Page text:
That’s why it is imperative that a person with OCD sees a professional who is well trained in OCD and treatment specifically for OCD. Far too many times I have worked with someone in my own practice who was emotionally damaged by a misdiagnosis that led to improper treatment and no improvement, or by the inaccurate or harmful words of someone who falsely claimed expertise as a “specialist.” What mental health professionals say is important, and how we say it is important. People put their trust in us. They share their most vulnerable thoughts with us. 

If you think you have OCD, you should seek out someone specialty-trained in exposure and response prevention (ERP) therapy. Research shows that this is the most effective therapy for people with OCD. Traditional talk therapy uses skills that may be helpful for many areas of mental health, but it is not the right treatment for OCD

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Some people who have OCD may recognize that their thoughts are illogical or excessive in nature. ERP doesn’t try to challenge OCD thoughts or explore the meaning of these thoughts, because these thoughts don’t have to have any meaning. Instead, ERP teaches you to sit with anxiety and discomfort, and to allow those feelings to exist along with the intrusive thoughts. It teaches you that you do not need to do a compulsion or a ritual to get rid of those uncomfortable feelings and that they will dissipate on their own. 

When you practice ERP regularly, your brain learns that there is no “real” danger from OCD distress and anxiety. It’s like a broken alarm system, and it can only be fixed when you don’t engage in compulsions. With repeated ERP, your brain learns to set off these alarms less and less, and even when they’re still triggered, you’re able to recognize them as false alarms and move on more swiftly.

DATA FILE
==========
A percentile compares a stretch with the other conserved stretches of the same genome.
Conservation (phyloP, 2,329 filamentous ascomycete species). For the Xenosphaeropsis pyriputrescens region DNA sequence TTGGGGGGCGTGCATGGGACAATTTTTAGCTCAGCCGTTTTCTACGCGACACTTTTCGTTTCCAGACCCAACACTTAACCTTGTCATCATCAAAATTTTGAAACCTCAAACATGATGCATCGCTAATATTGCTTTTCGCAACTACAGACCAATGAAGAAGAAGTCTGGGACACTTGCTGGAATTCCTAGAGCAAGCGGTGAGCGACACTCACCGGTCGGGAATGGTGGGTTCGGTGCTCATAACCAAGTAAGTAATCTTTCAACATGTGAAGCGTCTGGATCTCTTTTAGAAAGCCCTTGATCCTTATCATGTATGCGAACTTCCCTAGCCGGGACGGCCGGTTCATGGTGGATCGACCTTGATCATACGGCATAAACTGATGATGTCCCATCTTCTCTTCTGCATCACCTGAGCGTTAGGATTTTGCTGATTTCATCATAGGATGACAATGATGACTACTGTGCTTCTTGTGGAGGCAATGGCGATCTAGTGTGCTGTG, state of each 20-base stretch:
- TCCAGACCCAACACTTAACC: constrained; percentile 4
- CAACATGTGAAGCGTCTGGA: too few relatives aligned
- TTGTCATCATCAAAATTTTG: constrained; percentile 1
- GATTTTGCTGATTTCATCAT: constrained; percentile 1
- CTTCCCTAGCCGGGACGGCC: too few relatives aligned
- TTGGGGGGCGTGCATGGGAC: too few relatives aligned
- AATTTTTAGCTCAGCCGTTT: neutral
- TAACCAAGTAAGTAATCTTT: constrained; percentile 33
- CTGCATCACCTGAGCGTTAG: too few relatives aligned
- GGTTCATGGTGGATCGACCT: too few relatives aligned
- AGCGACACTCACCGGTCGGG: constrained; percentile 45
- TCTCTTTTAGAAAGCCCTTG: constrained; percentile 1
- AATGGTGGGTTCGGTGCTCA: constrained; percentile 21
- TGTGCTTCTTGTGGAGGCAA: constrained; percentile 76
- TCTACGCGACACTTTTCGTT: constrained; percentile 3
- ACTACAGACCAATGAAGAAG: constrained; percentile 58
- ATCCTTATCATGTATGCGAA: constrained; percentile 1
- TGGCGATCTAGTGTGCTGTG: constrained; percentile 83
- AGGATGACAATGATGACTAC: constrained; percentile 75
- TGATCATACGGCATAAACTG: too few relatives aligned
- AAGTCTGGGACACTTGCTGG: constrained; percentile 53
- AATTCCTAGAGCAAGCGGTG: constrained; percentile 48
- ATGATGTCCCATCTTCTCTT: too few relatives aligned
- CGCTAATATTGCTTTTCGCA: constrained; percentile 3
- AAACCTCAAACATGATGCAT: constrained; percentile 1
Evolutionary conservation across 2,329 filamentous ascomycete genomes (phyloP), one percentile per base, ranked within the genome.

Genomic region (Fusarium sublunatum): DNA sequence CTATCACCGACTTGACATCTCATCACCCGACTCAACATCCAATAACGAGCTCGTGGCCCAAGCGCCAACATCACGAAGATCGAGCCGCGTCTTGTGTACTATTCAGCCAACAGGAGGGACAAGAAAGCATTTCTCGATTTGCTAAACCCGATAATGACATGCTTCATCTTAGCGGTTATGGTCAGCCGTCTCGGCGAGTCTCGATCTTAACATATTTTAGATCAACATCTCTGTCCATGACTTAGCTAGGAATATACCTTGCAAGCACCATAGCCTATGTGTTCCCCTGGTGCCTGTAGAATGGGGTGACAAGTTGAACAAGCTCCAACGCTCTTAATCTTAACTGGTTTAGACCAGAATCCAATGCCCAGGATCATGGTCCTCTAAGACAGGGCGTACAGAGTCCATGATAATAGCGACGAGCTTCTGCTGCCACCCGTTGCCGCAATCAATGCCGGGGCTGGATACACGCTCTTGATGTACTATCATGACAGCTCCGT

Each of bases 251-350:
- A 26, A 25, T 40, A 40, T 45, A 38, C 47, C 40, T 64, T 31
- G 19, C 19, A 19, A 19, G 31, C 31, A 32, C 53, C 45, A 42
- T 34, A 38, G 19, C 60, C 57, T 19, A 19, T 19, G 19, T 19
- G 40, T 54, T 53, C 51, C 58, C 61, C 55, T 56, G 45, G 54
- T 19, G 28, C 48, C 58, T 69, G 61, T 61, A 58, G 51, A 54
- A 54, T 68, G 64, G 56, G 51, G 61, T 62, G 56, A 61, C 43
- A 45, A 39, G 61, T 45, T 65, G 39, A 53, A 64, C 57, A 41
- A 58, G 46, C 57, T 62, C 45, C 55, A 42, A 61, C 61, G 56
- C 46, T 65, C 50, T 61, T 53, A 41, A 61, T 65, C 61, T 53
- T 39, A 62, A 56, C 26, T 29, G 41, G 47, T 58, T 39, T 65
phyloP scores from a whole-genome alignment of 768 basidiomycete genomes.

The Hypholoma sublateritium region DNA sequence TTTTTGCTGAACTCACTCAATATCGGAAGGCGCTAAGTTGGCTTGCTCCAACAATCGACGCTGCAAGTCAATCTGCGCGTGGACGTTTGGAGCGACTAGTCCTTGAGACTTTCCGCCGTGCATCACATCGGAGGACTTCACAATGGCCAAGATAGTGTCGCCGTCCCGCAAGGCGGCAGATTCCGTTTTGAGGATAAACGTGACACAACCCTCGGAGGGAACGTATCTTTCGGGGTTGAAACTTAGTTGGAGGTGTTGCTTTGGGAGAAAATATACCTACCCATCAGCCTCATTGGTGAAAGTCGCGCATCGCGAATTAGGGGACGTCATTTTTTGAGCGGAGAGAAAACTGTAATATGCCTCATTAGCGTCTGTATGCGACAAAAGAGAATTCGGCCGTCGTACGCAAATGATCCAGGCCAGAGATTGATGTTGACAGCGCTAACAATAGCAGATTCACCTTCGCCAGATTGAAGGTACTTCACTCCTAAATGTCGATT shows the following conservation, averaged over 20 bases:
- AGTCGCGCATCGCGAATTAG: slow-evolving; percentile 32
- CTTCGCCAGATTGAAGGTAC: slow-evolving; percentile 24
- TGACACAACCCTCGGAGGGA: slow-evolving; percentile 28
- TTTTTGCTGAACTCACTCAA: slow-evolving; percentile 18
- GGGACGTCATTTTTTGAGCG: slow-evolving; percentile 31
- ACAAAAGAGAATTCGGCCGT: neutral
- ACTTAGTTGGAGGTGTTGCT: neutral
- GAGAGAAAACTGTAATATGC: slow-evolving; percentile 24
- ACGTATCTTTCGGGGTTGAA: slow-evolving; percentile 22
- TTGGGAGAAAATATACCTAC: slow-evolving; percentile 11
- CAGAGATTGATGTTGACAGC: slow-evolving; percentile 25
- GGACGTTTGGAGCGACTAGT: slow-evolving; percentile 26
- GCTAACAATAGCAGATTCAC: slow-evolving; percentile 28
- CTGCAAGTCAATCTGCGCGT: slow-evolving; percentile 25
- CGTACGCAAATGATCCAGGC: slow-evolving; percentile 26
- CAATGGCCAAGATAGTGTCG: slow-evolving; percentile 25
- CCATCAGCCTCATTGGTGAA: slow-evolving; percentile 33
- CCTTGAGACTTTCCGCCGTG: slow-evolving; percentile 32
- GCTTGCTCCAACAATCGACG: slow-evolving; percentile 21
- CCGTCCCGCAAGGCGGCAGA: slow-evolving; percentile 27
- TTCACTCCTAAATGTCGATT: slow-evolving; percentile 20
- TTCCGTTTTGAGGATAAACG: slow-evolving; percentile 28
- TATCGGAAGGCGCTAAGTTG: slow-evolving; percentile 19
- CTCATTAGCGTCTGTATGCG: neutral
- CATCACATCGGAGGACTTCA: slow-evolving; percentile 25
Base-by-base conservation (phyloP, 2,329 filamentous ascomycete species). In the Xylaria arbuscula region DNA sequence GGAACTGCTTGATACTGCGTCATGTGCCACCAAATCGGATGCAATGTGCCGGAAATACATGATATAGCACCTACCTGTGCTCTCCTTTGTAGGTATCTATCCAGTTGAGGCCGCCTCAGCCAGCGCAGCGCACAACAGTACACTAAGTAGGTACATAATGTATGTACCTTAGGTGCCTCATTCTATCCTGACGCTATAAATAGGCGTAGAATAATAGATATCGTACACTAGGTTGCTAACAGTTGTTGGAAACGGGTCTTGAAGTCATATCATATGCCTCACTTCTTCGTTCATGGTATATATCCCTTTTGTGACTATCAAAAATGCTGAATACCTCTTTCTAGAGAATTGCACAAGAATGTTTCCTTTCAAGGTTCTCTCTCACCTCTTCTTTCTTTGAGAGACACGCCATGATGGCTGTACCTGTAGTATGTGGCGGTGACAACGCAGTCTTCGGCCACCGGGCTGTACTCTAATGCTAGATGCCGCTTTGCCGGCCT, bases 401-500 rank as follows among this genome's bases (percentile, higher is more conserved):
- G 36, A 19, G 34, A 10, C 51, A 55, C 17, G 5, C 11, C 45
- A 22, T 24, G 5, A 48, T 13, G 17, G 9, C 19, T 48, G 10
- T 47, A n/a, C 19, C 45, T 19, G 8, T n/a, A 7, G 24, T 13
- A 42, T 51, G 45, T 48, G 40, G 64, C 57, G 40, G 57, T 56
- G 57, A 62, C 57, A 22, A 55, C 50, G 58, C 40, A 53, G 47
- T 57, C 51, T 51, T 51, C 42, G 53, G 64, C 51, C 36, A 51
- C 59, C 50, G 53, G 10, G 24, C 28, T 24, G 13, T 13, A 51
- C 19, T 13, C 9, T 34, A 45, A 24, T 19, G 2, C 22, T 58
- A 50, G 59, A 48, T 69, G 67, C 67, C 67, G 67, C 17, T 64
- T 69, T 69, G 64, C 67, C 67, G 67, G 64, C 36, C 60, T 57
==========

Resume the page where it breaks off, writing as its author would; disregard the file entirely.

Remember that you are not your OCD, and getting better is possible. If you’re struggling with OCD and have been scared to begin treatment, NOCD can help. Our licensed therapists deeply understand OCD and are specialty-trained in treating OCD with ERP. We work side-by-side with the OCD experts and researchers who designed some of the world’s top OCD treatment programs – and that means the best care for our members. You can book a free 15-minute call with our team to get matched with one and get started with OCD treatment.

NOCD Therapists specialize in treating OCD

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Anil  Vaitla

Anil Vaitla

Licensed Therapist, LCSW

I’m a licensed therapist with specialized training in treating OCD using Exposure and Response Prevention (ERP) therapy, the gold standard of treatments. ERP treats all types of intrusive thoughts, including violent and taboo, so that you can overcome OCD.

Ted Faneuff

Ted Faneuff

LCSW

I’m a licensed therapist with specialized training in treating OCD using Exposure and Response Prevention (ERP) therapy, the gold standard of treatments. ERP treats all types of intrusive thoughts, including violent and taboo, so that you can overcome OCD.

Naveen Mohideen

Naveen Mohideen

Licensed Therapist, LCSW

I’m a licensed therapist with specialized training in treating OCD using Exposure and Response Prevention (ERP) therapy, the gold standard of treatments. ERP treats all types of intrusive thoughts, including violent and taboo, so that you can overcome OCD.